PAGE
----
Sunday, April 15, 2018

Confederate "Heritage" Month, August 14: Ulrich Phillips and the white supremacist narrative

Still catching up on this month's series, and returning one more time to the essay by slavery historian Ulrich Phillips, The Central Theme of Southern History (American Historical Review 34:1; Oct 1928). Phillips, despite being a legitimate important historian on the basis of his research, nevertheless organized his material on the basis of a proslavery and white supremacist narrative. And this essay fully reflects that.

And this was not an essay in some cheap political pamphlet. The American Historical Review was and remains a major scholarly journal. He was writing with the cachet of highbrow respectability.

The essay is about what he calls Southern unity and "solidarity," meaning in his case white Southern segregationist unity around segregation, white supremacy, and Jim Crow laws in what became known as the Solid South reliably dominated by segregationist Democrats. He views the "Redemption," aka, the overthrow of democratic Reconstruction governments in the South by force, violence, intimidation, and fraud, in a favorable light.

But, he warns, the white Southerners could never truly feel secure in their dominance, "because the negro population remains as at least a symbolic potentiality." As opposed to, say, human beings with the right to full American citizenship including the vote (for black men, anyway). This "at least a symbolic potentiality" created "a certain sense of bafflement and of defensive self-containment." Which I suppose is a highbrow euphemism for white racist hatred and fear.

And he explains approvingly the white majority's response:

... by Southern hypothesis, exalted into a creed, negroes in the mass were incompetent for any good political purpose and by reason of their inexperience and racial unwisdom were likely to prove subversive. To remove the temptation to white politicians to lead negroes to the polls again, "white primaries" were instituted to control nominations, educational requirements for the suffrage were inserted in the state constitutions, and the Bryanizing of the Democratic party was accepted as a means of healing a white rift. Even these devices did not wholly lay the spectre of "negro domination"; for the fifteenth amendment stood in the Constitution and the calendar of Congress was not yet free of "force bills".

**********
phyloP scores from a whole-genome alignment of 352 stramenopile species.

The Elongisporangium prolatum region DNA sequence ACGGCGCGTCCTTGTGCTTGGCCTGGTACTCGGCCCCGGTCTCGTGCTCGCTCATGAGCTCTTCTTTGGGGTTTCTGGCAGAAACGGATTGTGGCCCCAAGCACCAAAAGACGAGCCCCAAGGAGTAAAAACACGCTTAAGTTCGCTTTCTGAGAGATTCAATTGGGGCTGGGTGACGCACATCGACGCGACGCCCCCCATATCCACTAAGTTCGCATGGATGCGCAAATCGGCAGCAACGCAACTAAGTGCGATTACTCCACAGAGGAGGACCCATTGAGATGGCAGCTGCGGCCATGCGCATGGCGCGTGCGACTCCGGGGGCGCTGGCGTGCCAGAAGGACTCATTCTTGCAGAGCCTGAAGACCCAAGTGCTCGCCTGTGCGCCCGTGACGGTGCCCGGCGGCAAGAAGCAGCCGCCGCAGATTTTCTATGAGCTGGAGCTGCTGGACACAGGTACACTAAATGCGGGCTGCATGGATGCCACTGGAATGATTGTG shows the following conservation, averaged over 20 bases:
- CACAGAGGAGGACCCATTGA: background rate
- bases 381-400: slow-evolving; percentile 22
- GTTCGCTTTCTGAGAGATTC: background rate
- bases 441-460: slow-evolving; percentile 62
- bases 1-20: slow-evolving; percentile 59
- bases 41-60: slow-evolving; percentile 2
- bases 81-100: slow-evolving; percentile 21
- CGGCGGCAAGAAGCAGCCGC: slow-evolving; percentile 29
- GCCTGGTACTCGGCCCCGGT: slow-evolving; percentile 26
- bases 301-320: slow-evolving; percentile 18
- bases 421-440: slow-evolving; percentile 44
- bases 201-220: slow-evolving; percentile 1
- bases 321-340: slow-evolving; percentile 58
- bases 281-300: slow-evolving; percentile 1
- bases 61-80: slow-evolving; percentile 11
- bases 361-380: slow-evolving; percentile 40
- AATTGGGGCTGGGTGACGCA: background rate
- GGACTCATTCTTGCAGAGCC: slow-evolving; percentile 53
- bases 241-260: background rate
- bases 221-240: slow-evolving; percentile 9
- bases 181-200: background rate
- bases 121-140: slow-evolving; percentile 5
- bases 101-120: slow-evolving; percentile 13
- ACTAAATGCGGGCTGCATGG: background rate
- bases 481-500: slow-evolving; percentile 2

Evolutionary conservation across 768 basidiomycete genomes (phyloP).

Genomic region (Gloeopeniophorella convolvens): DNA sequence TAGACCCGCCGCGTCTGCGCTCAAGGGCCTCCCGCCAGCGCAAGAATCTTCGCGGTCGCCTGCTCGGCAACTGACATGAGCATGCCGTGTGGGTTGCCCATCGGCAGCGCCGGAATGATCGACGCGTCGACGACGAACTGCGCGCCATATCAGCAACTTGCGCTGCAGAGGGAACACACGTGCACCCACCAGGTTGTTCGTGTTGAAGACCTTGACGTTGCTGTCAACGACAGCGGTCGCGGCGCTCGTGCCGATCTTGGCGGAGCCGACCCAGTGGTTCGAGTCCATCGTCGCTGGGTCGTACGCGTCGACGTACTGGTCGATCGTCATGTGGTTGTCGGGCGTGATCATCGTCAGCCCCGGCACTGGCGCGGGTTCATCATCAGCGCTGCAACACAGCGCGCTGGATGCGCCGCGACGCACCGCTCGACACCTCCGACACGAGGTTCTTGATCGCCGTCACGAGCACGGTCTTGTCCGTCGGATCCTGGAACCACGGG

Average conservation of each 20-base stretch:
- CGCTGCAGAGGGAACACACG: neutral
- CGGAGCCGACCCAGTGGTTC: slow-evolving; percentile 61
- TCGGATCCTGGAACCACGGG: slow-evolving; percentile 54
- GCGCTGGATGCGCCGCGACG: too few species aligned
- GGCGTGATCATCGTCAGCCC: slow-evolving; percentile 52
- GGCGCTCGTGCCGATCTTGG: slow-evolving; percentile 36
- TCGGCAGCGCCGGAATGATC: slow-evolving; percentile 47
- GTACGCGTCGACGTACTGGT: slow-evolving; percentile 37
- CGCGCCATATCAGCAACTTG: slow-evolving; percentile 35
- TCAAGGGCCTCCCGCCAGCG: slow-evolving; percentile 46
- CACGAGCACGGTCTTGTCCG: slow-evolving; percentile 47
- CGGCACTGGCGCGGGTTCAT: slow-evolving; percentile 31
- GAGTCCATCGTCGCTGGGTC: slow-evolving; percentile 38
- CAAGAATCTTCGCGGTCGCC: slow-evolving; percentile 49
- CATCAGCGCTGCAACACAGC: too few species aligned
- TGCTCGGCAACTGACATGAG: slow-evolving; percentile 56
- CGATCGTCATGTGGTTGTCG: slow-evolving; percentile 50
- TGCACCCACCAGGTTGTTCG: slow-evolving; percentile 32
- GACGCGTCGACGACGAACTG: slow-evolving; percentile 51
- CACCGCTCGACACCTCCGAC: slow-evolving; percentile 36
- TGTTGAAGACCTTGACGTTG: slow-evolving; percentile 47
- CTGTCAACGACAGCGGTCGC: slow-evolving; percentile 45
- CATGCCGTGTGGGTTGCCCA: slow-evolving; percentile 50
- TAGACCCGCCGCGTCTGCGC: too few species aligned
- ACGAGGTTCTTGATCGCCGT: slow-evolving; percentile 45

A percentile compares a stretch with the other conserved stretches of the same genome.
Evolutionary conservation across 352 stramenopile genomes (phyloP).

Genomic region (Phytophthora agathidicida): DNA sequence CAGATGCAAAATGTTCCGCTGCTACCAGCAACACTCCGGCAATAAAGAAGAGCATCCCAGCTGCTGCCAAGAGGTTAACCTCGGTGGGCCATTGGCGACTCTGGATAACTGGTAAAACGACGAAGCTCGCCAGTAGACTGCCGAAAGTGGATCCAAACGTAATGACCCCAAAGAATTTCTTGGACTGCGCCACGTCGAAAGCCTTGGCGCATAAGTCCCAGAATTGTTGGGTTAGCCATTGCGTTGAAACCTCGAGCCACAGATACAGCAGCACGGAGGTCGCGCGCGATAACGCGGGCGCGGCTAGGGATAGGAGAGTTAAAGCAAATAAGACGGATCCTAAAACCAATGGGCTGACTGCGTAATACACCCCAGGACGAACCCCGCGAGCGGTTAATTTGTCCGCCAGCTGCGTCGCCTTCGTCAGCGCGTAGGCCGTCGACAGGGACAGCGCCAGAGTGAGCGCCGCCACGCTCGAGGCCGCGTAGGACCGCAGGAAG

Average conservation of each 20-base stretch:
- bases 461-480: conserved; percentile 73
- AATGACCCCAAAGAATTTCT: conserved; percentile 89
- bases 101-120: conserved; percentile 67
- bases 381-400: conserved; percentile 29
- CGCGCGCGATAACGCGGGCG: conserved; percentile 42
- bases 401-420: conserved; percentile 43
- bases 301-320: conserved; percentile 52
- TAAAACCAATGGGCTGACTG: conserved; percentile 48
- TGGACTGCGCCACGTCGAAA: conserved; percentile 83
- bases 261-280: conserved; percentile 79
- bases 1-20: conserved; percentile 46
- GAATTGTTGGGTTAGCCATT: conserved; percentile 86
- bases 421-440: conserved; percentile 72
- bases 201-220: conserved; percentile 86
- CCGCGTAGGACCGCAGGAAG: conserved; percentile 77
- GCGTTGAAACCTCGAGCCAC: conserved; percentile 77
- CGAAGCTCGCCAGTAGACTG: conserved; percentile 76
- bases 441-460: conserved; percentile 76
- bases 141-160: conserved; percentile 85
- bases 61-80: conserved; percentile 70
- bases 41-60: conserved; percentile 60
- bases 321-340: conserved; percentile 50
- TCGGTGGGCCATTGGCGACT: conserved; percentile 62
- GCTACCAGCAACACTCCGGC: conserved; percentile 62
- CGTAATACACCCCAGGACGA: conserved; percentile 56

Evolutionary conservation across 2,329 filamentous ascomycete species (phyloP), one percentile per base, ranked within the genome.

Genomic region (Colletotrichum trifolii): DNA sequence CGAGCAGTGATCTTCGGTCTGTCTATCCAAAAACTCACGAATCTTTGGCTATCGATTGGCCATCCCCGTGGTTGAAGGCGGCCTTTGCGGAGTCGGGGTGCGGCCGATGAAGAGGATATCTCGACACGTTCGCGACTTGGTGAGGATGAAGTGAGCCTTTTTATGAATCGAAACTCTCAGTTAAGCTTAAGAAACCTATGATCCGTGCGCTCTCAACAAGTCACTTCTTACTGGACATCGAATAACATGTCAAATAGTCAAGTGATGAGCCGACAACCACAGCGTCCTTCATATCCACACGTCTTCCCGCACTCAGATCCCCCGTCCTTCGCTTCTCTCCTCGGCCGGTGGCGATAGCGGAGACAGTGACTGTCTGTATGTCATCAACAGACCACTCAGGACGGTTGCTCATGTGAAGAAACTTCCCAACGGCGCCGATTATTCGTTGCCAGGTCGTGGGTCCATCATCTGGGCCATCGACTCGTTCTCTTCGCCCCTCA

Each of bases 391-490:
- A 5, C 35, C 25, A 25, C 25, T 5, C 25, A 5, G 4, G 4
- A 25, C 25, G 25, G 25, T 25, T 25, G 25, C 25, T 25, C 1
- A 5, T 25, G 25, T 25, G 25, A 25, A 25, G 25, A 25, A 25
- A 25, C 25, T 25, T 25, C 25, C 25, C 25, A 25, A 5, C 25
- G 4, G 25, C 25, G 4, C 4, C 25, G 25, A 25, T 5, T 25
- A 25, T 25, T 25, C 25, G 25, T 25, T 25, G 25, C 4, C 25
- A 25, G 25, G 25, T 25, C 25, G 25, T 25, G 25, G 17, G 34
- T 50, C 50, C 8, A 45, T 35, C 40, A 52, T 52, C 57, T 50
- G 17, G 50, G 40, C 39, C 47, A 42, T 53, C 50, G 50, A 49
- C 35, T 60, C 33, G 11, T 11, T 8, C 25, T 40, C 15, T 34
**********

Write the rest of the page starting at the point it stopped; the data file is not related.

The white primary meant allowing only whites to vote in the Democratic nominating primaries. Since the Democratic nominee was all but automatically going to be the elected candidate in the general elections statewide in and in most Congressional and legislative districts. The literacy requirements - which some Republicans are making noises about trying to revive - was another technique for disenfranchising black citizens. These allowed the local, usually white, voter registrar to wave through even the most illiterate whites as passing the test, while black college professors could be disqualified.

This is worth noting. The Segregation 1.0 system did not explicitly exclude black voters. The Southern states found it necessary to make that much of a concession to the Reconstruction Amendments to the Constitution. And not all black voters were disfranchised in the old Confederacy. And, in addition, some poor whites were disenfranchised by the voter suppression measures such as the poll tax.

Phillips' reference to "Bryanization" refers to the power of the Populist movement in some areas of the South. As Phillips explains, also with obvious approval of the white-supremacist counter-measures:
A dozen years sufficed to restore white control, whereupon they began to differ among themselves upon various issues. Many joined the People's party; and in some quarters a fusion was arranged of Populists and Republicans to carry elections. In the stress of campaigning this threatened to bring from within the South a stimulus to negroes as political auxiliaries.
Some Southern Populists actually did challenge the segregation system and build biracial coalitions.

Phillips was right in understanding that the white powers-that-be saw that development of potentially dangerous to their system. In that essay, though, he does not acknowledge that the white solidarity was one that had to be maintained with some considerable effort on the part of the ruling groups. There was more going on than unanimous white agreement on the superiority of current social arrangements in the South.

By the time of Phillips' 1928 essay, the Populist threat was in abeyance for the moment. Though defenders of the Solid (White) South knew that the threat was chronic. And the threat of the US Constitution and the American way of life confronting the segregation system, as Northern democracy had earlier confronted the threat of the slave system, was always hanging in the air:
... white Southerners when facing problems real or fancied concerning the ten million negroes in their midst can look to the federal authorities for no more at best than a tacit acquiescence in what their state governments may do. Acquiescence does not evoke enthusiasm; and until an issue shall arise predominant over the lingering one of race, political solidarity at the price of provincial status is maintained to keep assurance doubly, trebly sure that the South shall remain "a white man's country".
This was a backhanded concession on Phillips' part that Southern racial practices actually were the Other of American democracy.

It's worth stressing again. This was not a fringe crackpot position that Phillips was taking in 1928. It was considered entirely respectable even in the scholarly mainstream.

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